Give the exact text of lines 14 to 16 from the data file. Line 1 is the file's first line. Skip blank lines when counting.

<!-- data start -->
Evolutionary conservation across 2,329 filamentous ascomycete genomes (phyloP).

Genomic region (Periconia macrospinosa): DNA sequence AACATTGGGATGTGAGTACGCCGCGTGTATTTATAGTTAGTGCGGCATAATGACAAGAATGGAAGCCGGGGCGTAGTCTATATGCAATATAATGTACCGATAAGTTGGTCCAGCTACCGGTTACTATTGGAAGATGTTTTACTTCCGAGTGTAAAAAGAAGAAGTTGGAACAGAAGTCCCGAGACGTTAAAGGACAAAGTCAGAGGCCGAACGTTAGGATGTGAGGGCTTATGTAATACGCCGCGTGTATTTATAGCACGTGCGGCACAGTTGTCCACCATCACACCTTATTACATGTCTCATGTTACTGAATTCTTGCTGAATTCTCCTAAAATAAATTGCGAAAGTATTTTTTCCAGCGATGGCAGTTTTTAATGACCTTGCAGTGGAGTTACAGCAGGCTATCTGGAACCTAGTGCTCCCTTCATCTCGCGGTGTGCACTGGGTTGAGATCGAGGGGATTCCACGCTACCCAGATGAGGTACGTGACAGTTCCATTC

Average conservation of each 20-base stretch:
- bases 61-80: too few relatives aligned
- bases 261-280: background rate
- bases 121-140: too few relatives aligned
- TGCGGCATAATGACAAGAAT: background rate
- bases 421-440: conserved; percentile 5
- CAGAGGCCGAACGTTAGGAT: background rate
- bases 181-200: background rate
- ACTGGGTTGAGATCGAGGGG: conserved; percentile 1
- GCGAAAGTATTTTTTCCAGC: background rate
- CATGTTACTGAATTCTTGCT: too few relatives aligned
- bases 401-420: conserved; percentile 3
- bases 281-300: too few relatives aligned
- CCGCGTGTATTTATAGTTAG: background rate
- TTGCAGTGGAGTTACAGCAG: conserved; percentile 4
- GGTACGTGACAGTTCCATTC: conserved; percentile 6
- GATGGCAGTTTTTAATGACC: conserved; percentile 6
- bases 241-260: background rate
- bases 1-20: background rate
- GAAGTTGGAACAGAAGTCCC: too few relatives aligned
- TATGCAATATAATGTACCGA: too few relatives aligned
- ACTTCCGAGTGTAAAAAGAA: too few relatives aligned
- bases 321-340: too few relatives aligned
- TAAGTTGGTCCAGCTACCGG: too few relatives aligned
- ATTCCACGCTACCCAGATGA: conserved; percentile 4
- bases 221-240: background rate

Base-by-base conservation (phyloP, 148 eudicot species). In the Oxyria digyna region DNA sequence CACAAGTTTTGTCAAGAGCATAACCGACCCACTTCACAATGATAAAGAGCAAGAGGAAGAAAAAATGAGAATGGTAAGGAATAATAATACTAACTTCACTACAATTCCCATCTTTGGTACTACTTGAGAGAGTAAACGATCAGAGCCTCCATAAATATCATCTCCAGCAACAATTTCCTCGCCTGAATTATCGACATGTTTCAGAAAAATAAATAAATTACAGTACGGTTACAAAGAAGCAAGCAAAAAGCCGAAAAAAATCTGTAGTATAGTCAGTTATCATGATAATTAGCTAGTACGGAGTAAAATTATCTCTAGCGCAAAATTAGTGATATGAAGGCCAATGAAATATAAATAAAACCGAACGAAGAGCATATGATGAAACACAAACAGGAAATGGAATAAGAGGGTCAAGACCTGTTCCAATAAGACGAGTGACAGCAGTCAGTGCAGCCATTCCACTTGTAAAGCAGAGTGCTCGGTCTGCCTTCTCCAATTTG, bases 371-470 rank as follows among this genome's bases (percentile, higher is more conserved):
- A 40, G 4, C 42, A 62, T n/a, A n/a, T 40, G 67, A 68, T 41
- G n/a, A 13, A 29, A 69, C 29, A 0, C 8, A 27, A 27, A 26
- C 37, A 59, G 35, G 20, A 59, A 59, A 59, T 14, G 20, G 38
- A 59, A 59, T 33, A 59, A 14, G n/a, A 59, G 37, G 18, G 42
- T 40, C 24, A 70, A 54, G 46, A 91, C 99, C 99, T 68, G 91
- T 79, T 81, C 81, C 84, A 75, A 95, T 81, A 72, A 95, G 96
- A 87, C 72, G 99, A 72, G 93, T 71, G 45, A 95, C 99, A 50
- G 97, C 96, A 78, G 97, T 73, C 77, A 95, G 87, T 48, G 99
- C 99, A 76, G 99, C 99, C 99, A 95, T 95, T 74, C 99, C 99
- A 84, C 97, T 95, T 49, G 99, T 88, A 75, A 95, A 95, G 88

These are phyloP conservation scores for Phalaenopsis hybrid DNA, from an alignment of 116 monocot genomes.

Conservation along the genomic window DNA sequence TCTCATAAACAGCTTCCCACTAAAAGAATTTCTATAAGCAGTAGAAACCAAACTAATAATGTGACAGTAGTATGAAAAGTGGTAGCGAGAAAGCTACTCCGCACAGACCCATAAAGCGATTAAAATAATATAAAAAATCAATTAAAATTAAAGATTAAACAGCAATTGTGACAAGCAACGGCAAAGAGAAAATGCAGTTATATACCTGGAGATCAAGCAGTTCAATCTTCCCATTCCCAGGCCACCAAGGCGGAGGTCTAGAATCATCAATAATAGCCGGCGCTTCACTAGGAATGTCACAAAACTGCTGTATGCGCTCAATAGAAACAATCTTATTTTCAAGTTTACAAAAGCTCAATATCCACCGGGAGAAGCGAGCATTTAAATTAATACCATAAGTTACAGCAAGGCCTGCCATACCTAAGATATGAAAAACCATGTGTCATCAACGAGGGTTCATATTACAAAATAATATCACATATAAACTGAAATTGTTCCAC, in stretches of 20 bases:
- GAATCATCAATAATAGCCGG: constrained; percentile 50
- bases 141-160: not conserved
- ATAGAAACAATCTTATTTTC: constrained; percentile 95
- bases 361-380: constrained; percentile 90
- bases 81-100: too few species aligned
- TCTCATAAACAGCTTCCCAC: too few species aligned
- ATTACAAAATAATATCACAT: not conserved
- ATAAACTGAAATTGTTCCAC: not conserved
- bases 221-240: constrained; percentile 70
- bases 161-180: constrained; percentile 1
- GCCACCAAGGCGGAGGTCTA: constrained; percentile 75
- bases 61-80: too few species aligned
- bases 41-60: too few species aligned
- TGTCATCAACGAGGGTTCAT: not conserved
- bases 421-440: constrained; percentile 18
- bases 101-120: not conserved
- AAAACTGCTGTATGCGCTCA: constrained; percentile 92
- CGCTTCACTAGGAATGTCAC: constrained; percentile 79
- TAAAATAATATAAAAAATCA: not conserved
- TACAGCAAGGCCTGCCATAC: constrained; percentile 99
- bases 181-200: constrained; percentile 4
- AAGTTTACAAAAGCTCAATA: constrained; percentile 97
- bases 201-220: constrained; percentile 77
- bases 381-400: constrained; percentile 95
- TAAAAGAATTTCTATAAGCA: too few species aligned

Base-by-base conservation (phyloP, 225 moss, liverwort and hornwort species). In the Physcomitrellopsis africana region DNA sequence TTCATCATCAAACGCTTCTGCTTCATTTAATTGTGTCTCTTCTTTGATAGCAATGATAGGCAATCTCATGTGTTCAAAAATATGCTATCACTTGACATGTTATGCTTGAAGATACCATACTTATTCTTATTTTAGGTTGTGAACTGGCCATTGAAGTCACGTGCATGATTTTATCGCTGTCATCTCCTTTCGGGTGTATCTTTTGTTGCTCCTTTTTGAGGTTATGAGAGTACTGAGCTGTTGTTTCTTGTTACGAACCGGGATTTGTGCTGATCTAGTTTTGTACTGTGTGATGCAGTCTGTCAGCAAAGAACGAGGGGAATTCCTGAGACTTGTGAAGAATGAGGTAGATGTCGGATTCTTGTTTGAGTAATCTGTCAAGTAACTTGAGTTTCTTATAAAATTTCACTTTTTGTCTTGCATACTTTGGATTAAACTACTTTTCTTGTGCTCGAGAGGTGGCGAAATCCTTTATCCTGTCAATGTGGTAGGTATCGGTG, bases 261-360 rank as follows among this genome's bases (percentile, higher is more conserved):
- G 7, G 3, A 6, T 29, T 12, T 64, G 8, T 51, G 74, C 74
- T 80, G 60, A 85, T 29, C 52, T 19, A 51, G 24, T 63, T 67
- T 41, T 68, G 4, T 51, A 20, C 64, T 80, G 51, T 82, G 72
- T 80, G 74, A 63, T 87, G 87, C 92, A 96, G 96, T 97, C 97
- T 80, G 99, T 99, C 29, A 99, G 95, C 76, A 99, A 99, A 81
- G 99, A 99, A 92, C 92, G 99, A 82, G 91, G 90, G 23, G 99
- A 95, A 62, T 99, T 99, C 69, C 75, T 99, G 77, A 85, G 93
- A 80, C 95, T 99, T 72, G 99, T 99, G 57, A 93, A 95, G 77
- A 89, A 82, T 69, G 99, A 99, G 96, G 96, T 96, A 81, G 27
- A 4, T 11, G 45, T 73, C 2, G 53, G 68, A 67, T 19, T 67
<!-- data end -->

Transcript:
- bases 401-420: conserved; percentile 3
- bases 281-300: too few relatives aligned
- CCGCGTGTATTTATAGTTAG: background rate